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How To Get The Most Out Of Tech Support

Sunday, January 27th, 2013 by | Filed Under: I've Always Wanted To Know...
 
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I’ve Always Wanted To Know:

How To Get The Most Out Of Tech Support

Answer:

The irony among buyers of anything electronic or technical is they want a company with good support but most people fear calling for support. If you ask a tech support agent they will tell you horror stories and if you ask customers they will counter with just as many horror stories. What can you do to get the most out of the technical support department of a company when you call or e-mail?

By following these simple big do’s and don’ts when contacting technical support you can get the most out of the experience with the least difficulty and time invested.

DO:

Tell the truth. This sounds simple enough but the number one complaint of tech support people is customers who are lying. If you clicked something or tried to fix something yourself and it only made the problem worse, tell the agent exactly what you did. If you start by giving false or incomplete information, you’ll make the process longer and more difficult and possibly lead the tech support agent to a false conclusion.

Be ready. If you’re calling about a software issue, have your computer turned on and ready to run the software. If you’re calling about a piece of electronics, have the electronics with you and charged if possible. Your time is valuable and tech support agents are rated, based among other things, on speed of resolution, so everyone has a vested interest in making the process quick.

Do what you’re told, even if it doesn’t make sense. Sometimes a technician will have you do something that may seem incorrect to determine if something is wrong or if all the basic setup is done. Being asked to make sure the flat side of the battery (negative) is to the spring isn’t any less demeaning for the person to ask than for you to answer. Sometimes, even the best of us make simple mistakes and jump to the more complex solutions, even when it’s something very simple.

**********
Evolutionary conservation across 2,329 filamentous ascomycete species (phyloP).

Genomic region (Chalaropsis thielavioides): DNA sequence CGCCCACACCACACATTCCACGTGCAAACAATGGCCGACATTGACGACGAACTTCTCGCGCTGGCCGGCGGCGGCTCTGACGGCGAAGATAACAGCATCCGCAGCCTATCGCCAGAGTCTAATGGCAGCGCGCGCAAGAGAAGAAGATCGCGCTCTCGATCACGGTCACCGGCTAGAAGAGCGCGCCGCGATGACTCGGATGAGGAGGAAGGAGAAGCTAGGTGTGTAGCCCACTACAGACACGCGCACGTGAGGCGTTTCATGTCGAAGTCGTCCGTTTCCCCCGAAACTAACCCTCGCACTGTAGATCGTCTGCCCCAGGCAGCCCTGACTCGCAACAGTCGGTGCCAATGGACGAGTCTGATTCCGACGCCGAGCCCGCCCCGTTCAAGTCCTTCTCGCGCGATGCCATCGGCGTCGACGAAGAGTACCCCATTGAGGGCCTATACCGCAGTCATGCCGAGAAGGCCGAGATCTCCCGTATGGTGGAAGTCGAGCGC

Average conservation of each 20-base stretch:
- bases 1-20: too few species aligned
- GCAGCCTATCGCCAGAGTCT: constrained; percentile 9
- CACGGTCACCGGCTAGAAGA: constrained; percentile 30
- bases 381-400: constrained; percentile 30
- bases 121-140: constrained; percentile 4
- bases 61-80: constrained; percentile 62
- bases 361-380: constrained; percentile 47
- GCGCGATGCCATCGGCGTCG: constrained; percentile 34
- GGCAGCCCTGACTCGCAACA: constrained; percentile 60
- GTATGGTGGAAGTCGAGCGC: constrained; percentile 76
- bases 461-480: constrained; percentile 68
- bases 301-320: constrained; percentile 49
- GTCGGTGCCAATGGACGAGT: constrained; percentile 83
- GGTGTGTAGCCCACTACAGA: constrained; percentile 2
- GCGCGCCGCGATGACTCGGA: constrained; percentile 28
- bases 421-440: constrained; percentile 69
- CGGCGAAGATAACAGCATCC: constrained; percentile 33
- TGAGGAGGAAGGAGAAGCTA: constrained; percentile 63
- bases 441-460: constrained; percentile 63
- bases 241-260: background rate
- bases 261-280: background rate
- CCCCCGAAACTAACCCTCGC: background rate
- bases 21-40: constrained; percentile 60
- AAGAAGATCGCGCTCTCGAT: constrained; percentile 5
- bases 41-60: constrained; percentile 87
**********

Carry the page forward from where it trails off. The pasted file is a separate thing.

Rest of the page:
Be patient. If you don’t know the answer, then chances are they need to help you determine what it is, and that can take time. You can minimize that time by being ready, but some tests cannot be sped up, so be ready to spend the time needed to fix the problem.

DON’T:

Scream & Yell. The technician’s job is to help you, and when they chose that career, they did it because they enjoyed solving problems and helping people. Being frustrated by the situation is perfectly acceptable, but unless that specific technician personally damaged your product or caused the problem, yelling at them doesn’t make a lot of sense, especially if you want them to assist you.

Ask for the impossible. If the result of your support call is that an item needs to be RMA’d, demanding someone come over personally to your house today with a new item isn’t realistic. Asking what can be done or if there is any way to get a product faster is reasonable, but be ready to be told no. If a product needs to be ordered in, or if the item needs to be returned before a replacement can be sent, it’s rare that those rules will be overridden.

Demand a supervisor. In many technical support departments, supervisors deal with far less day-to-day problems and more administrative and scheduling concerns. Asking for a supervisor will rarely get you better support. A secret to the system is to ask the representative if they can ask their supervisor for special permission to do something and offer to hold, even if it takes them a while to discuss the situation. An employee pleading the case to a supervisor for permission is far more effective than an angry customer yelling at a supervisor.